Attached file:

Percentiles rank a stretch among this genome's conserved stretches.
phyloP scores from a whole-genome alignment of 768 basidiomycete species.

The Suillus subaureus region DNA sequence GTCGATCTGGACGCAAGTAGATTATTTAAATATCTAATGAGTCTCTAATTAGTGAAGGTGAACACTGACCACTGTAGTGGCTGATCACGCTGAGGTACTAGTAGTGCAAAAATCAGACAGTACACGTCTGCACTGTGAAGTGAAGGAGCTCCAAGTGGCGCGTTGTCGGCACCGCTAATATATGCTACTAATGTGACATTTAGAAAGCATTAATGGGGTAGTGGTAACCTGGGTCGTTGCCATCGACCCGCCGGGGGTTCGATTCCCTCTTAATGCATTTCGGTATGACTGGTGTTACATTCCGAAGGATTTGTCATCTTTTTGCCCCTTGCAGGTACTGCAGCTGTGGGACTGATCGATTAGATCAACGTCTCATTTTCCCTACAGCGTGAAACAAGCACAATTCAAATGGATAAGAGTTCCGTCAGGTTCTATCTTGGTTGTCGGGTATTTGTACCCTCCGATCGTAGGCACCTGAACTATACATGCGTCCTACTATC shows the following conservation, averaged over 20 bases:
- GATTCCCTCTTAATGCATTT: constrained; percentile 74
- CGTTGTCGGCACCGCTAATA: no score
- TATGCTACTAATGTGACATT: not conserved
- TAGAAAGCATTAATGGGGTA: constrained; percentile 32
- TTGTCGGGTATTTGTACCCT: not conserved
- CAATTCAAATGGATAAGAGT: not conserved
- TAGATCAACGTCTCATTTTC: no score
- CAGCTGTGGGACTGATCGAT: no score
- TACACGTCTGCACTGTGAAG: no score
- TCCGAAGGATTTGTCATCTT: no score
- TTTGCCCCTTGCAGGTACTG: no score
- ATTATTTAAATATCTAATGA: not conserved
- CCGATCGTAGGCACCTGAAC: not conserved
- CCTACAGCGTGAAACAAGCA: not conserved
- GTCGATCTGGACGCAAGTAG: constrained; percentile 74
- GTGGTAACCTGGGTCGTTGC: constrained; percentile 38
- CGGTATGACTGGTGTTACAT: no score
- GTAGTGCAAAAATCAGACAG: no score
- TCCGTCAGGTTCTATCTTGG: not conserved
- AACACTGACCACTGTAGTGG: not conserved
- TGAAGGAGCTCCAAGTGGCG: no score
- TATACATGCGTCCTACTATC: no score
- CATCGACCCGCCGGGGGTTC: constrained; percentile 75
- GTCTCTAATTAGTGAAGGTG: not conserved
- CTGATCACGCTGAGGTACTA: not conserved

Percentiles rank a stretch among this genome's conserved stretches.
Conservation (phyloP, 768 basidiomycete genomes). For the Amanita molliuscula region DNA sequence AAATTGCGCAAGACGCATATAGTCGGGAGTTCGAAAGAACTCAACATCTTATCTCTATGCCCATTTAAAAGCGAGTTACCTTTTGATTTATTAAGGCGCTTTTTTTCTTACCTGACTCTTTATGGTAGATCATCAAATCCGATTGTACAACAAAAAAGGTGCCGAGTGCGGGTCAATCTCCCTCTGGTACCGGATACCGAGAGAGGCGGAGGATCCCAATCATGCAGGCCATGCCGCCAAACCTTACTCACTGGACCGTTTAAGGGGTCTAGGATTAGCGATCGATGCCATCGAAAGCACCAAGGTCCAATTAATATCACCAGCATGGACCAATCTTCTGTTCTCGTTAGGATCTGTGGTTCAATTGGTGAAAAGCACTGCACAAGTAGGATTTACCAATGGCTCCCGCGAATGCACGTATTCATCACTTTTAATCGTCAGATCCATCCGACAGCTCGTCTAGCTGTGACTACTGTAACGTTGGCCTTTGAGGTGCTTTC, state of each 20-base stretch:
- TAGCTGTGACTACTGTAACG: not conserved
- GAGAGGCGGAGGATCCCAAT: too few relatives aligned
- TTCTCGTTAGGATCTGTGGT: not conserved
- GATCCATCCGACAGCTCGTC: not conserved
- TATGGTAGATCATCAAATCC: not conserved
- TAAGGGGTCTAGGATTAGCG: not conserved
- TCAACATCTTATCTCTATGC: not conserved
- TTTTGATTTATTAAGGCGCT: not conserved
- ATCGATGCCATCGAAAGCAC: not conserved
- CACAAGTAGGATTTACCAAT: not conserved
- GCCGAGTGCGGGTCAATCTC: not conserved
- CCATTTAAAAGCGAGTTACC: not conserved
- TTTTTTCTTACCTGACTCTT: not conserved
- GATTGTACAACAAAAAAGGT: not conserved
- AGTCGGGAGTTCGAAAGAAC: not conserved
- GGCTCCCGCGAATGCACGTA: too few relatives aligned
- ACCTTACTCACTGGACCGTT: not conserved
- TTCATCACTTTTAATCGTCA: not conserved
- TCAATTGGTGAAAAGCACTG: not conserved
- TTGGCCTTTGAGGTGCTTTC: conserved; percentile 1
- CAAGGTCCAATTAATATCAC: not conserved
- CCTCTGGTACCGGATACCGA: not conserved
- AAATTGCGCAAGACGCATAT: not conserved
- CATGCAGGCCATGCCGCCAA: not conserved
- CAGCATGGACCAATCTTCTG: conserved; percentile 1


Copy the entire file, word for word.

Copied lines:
Percentiles rank a stretch among this genome's conserved stretches.
phyloP scores from a whole-genome alignment of 768 basidiomycete species.

The Suillus subaureus region DNA sequence GTCGATCTGGACGCAAGTAGATTATTTAAATATCTAATGAGTCTCTAATTAGTGAAGGTGAACACTGACCACTGTAGTGGCTGATCACGCTGAGGTACTAGTAGTGCAAAAATCAGACAGTACACGTCTGCACTGTGAAGTGAAGGAGCTCCAAGTGGCGCGTTGTCGGCACCGCTAATATATGCTACTAATGTGACATTTAGAAAGCATTAATGGGGTAGTGGTAACCTGGGTCGTTGCCATCGACCCGCCGGGGGTTCGATTCCCTCTTAATGCATTTCGGTATGACTGGTGTTACATTCCGAAGGATTTGTCATCTTTTTGCCCCTTGCAGGTACTGCAGCTGTGGGACTGATCGATTAGATCAACGTCTCATTTTCCCTACAGCGTGAAACAAGCACAATTCAAATGGATAAGAGTTCCGTCAGGTTCTATCTTGGTTGTCGGGTATTTGTACCCTCCGATCGTAGGCACCTGAACTATACATGCGTCCTACTATC shows the following conservation, averaged over 20 bases:
- GATTCCCTCTTAATGCATTT: constrained; percentile 74
- CGTTGTCGGCACCGCTAATA: no score
- TATGCTACTAATGTGACATT: not conserved
- TAGAAAGCATTAATGGGGTA: constrained; percentile 32
- TTGTCGGGTATTTGTACCCT: not conserved
- CAATTCAAATGGATAAGAGT: not conserved
- TAGATCAACGTCTCATTTTC: no score
- CAGCTGTGGGACTGATCGAT: no score
- TACACGTCTGCACTGTGAAG: no score
- TCCGAAGGATTTGTCATCTT: no score
- TTTGCCCCTTGCAGGTACTG: no score
- ATTATTTAAATATCTAATGA: not conserved
- CCGATCGTAGGCACCTGAAC: not conserved
- CCTACAGCGTGAAACAAGCA: not conserved
- GTCGATCTGGACGCAAGTAG: constrained; percentile 74
- GTGGTAACCTGGGTCGTTGC: constrained; percentile 38
- CGGTATGACTGGTGTTACAT: no score
- GTAGTGCAAAAATCAGACAG: no score
- TCCGTCAGGTTCTATCTTGG: not conserved
- AACACTGACCACTGTAGTGG: not conserved
- TGAAGGAGCTCCAAGTGGCG: no score
- TATACATGCGTCCTACTATC: no score
- CATCGACCCGCCGGGGGTTC: constrained; percentile 75
- GTCTCTAATTAGTGAAGGTG: not conserved
- CTGATCACGCTGAGGTACTA: not conserved

Percentiles rank a stretch among this genome's conserved stretches.
Conservation (phyloP, 768 basidiomycete genomes). For the Amanita molliuscula region DNA sequence AAATTGCGCAAGACGCATATAGTCGGGAGTTCGAAAGAACTCAACATCTTATCTCTATGCCCATTTAAAAGCGAGTTACCTTTTGATTTATTAAGGCGCTTTTTTTCTTACCTGACTCTTTATGGTAGATCATCAAATCCGATTGTACAACAAAAAAGGTGCCGAGTGCGGGTCAATCTCCCTCTGGTACCGGATACCGAGAGAGGCGGAGGATCCCAATCATGCAGGCCATGCCGCCAAACCTTACTCACTGGACCGTTTAAGGGGTCTAGGATTAGCGATCGATGCCATCGAAAGCACCAAGGTCCAATTAATATCACCAGCATGGACCAATCTTCTGTTCTCGTTAGGATCTGTGGTTCAATTGGTGAAAAGCACTGCACAAGTAGGATTTACCAATGGCTCCCGCGAATGCACGTATTCATCACTTTTAATCGTCAGATCCATCCGACAGCTCGTCTAGCTGTGACTACTGTAACGTTGGCCTTTGAGGTGCTTTC, state of each 20-base stretch:
- TAGCTGTGACTACTGTAACG: not conserved
- GAGAGGCGGAGGATCCCAAT: too few relatives aligned
- TTCTCGTTAGGATCTGTGGT: not conserved
- GATCCATCCGACAGCTCGTC: not conserved
- TATGGTAGATCATCAAATCC: not conserved
- TAAGGGGTCTAGGATTAGCG: not conserved
- TCAACATCTTATCTCTATGC: not conserved
- TTTTGATTTATTAAGGCGCT: not conserved
- ATCGATGCCATCGAAAGCAC: not conserved
- CACAAGTAGGATTTACCAAT: not conserved
- GCCGAGTGCGGGTCAATCTC: not conserved
- CCATTTAAAAGCGAGTTACC: not conserved
- TTTTTTCTTACCTGACTCTT: not conserved
- GATTGTACAACAAAAAAGGT: not conserved
- AGTCGGGAGTTCGAAAGAAC: not conserved
- GGCTCCCGCGAATGCACGTA: too few relatives aligned
- ACCTTACTCACTGGACCGTT: not conserved
- TTCATCACTTTTAATCGTCA: not conserved
- TCAATTGGTGAAAAGCACTG: not conserved
- TTGGCCTTTGAGGTGCTTTC: conserved; percentile 1
- CAAGGTCCAATTAATATCAC: not conserved
- CCTCTGGTACCGGATACCGA: not conserved
- AAATTGCGCAAGACGCATAT: not conserved
- CATGCAGGCCATGCCGCCAA: not conserved
- CAGCATGGACCAATCTTCTG: conserved; percentile 1